The New York Public Library is a stunning piece of architecture. Its Rose Reading Room has 51-foot ceilings and measures the length of a football field (that’s more than a Manhattan block), yet it has no columns, making it one of the largest open interiors in the world.
If you’re Nate Bolt—Facebook design researcher, amateur filmmaker, and friend of the NYPL’s skunkworks team—you get invited to fly a drone through the space. Bolt shot the video you see here using an ultralight setup—a DJI Phantom quadcopter drone loaded with a GoPro and an iPhone. That’s roughly $1,500 in equipment weighing just a bit over two pounds. It allowed Bolt to film with a god-like perspective as the camera floats over shoulders and through doorways to explore the nuance of such grand architecture.
Bolt was inspired by the Rose Reading Room, where his mom would sneak away to escape what he calls a pretty hard childhood in the Bronx. (She was an avid reader who was featured in the NYT back in the 1950s after securing 4,000 books for a bombed Korean school.) Inside the Rose, Bolt's camera floats over endless tables, taking the time to peek over the shoulder of a visitor mid-book.
"I will say that in final product, seeing the entry to the Rose Reading Room (0:39-0:43) was really stunning. It is a favorite and oft-photographed spot for tourists, but to see it from that angle was awesome," says NYPL Information Architect Morgan Holzer, who approached Bolt to film the video. "But it was really the Astor Hall that I was most excited about. So many people traverse up and down the grand staircases on either side, trying to get up to the gorgeous spaces on the third floor, that I think some of the simplistic beauty of that space is lost on them. I loved seeing the candelabras and the detail on the marble."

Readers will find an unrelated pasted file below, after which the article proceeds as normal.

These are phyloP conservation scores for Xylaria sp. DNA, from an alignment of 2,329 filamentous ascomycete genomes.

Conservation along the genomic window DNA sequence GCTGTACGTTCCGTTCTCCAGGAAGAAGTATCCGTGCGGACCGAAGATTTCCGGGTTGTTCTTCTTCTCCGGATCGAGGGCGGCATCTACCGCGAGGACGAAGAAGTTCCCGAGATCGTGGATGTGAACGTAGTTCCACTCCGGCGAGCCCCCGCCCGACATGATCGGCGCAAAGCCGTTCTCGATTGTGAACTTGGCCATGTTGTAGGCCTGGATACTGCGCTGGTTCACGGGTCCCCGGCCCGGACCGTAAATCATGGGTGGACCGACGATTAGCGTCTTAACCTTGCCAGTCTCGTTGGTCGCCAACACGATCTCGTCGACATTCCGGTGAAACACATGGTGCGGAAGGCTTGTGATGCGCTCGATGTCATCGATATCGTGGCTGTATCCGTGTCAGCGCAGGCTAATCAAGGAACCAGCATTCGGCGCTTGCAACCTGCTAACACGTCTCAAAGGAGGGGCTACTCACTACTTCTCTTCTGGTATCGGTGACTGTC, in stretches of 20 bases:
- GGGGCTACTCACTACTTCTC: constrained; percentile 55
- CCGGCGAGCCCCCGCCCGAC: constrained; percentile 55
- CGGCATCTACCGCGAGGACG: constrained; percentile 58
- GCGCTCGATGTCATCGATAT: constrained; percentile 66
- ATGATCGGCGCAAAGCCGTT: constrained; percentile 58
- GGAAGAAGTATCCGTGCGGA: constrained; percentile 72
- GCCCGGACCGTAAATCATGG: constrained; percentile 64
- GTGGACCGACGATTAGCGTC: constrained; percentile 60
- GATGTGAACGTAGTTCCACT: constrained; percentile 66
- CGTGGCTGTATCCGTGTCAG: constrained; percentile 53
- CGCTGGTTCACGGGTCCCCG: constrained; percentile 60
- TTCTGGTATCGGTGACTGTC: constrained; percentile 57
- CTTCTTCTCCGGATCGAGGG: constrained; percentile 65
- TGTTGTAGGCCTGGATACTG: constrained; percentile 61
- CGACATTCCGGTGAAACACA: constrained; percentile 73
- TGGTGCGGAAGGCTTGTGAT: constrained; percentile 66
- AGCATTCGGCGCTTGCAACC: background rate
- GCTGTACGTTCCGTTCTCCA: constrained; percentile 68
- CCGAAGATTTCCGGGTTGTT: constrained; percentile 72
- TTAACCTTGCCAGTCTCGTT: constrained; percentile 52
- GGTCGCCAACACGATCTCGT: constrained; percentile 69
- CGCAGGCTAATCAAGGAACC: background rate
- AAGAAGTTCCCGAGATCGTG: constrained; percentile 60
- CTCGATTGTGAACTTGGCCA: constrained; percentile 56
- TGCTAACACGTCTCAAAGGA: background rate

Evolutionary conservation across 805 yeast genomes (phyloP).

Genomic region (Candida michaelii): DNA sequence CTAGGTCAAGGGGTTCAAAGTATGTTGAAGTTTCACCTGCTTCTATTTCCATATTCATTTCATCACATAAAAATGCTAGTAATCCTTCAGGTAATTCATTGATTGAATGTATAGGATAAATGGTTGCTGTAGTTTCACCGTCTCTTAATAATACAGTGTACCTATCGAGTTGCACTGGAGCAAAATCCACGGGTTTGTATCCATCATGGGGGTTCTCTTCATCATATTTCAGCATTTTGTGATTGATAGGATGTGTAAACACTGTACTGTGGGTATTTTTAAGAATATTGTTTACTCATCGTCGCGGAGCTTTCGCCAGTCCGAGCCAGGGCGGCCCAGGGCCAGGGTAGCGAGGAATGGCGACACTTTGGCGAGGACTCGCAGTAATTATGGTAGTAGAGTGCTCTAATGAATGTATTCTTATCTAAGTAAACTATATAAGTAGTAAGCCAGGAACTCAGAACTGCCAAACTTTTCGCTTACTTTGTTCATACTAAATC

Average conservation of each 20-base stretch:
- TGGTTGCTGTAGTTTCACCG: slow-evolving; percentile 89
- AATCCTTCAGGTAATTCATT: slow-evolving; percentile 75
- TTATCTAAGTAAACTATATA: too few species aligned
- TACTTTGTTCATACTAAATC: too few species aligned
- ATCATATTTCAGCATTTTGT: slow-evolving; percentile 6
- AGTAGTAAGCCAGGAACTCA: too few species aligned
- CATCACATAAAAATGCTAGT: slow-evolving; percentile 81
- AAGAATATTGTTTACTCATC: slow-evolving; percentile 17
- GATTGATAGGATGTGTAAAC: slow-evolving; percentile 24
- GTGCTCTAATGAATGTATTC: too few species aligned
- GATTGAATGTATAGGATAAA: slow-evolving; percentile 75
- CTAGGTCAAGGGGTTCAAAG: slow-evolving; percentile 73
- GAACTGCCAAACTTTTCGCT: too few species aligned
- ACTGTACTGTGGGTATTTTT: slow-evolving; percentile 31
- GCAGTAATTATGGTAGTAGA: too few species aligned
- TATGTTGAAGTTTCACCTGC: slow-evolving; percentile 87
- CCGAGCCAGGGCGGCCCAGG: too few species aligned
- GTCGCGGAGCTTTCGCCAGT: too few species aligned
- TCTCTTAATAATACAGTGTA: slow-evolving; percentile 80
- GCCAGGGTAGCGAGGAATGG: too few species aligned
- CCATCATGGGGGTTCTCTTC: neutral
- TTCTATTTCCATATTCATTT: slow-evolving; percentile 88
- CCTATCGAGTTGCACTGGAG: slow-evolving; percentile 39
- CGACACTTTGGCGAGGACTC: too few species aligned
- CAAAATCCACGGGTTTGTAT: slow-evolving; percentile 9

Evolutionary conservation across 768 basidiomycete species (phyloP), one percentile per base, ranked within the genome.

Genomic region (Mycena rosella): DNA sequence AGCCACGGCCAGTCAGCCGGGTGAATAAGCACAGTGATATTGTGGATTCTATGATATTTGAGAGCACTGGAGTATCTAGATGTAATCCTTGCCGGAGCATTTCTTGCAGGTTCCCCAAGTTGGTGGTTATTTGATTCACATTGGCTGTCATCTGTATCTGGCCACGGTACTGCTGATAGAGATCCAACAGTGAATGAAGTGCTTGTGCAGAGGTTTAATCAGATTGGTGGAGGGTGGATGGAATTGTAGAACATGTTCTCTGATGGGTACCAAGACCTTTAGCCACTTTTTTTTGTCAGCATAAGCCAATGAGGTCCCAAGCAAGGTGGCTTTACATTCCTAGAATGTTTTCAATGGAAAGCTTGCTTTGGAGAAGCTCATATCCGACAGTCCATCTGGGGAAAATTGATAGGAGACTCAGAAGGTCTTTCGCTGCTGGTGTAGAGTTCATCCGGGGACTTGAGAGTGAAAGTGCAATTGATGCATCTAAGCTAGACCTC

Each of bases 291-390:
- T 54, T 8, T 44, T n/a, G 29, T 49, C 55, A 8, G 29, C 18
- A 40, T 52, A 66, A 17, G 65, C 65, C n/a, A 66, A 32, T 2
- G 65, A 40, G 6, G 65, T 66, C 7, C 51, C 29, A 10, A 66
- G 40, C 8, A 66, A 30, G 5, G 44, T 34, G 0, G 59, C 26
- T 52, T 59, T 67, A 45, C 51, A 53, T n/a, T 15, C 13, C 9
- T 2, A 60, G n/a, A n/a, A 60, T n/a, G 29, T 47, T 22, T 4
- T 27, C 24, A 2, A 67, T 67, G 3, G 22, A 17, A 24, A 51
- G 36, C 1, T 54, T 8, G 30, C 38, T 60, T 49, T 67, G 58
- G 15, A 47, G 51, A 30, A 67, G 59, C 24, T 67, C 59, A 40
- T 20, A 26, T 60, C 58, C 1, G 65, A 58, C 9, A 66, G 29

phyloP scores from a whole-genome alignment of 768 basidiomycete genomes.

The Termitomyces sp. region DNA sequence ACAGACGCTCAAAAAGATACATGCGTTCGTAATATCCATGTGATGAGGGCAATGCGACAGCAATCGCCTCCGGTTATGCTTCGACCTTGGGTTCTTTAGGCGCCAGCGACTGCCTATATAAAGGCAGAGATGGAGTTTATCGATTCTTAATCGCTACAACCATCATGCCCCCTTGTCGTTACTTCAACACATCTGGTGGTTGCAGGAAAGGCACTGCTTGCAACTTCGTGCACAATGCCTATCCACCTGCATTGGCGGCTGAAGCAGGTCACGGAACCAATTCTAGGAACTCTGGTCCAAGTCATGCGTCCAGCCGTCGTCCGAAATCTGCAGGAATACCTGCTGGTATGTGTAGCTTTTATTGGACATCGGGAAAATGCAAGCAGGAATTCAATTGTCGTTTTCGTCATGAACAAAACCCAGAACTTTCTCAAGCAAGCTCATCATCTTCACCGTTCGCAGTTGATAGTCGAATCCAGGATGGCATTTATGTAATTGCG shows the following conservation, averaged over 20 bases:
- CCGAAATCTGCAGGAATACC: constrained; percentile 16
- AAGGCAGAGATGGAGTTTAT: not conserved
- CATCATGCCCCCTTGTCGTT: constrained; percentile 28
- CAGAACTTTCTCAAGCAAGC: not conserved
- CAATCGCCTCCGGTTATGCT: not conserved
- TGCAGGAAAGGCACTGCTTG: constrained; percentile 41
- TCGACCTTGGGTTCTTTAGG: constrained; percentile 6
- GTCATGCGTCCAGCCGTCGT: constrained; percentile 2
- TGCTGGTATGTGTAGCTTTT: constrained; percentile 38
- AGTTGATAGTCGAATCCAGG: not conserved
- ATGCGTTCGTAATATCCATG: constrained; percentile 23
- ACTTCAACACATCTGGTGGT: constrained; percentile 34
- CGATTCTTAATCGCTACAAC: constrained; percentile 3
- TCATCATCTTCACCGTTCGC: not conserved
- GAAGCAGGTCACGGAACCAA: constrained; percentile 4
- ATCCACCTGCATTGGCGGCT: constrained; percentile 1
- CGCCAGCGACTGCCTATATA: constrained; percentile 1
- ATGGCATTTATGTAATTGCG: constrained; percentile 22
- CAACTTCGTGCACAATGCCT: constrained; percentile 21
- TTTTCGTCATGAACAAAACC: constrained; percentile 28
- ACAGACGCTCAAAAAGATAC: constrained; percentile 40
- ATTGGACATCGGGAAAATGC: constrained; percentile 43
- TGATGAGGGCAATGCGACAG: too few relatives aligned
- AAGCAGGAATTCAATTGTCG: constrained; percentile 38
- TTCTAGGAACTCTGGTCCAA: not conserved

Indeed, the sequence from 10 seconds onward is particularly special because it is the most laborious to duplicate conventionally. You would need a giant jib arm or crane to film Astor Hall, and it would need to be carefully maneuvered so as not to scratch the marble. As quadcopters become more capable and more autonomous, it’s not hard to imagine such fly-throughs becoming a greater standard for documenting spaces. And at this rate of progression, quadcopters may soon build those buildings, too.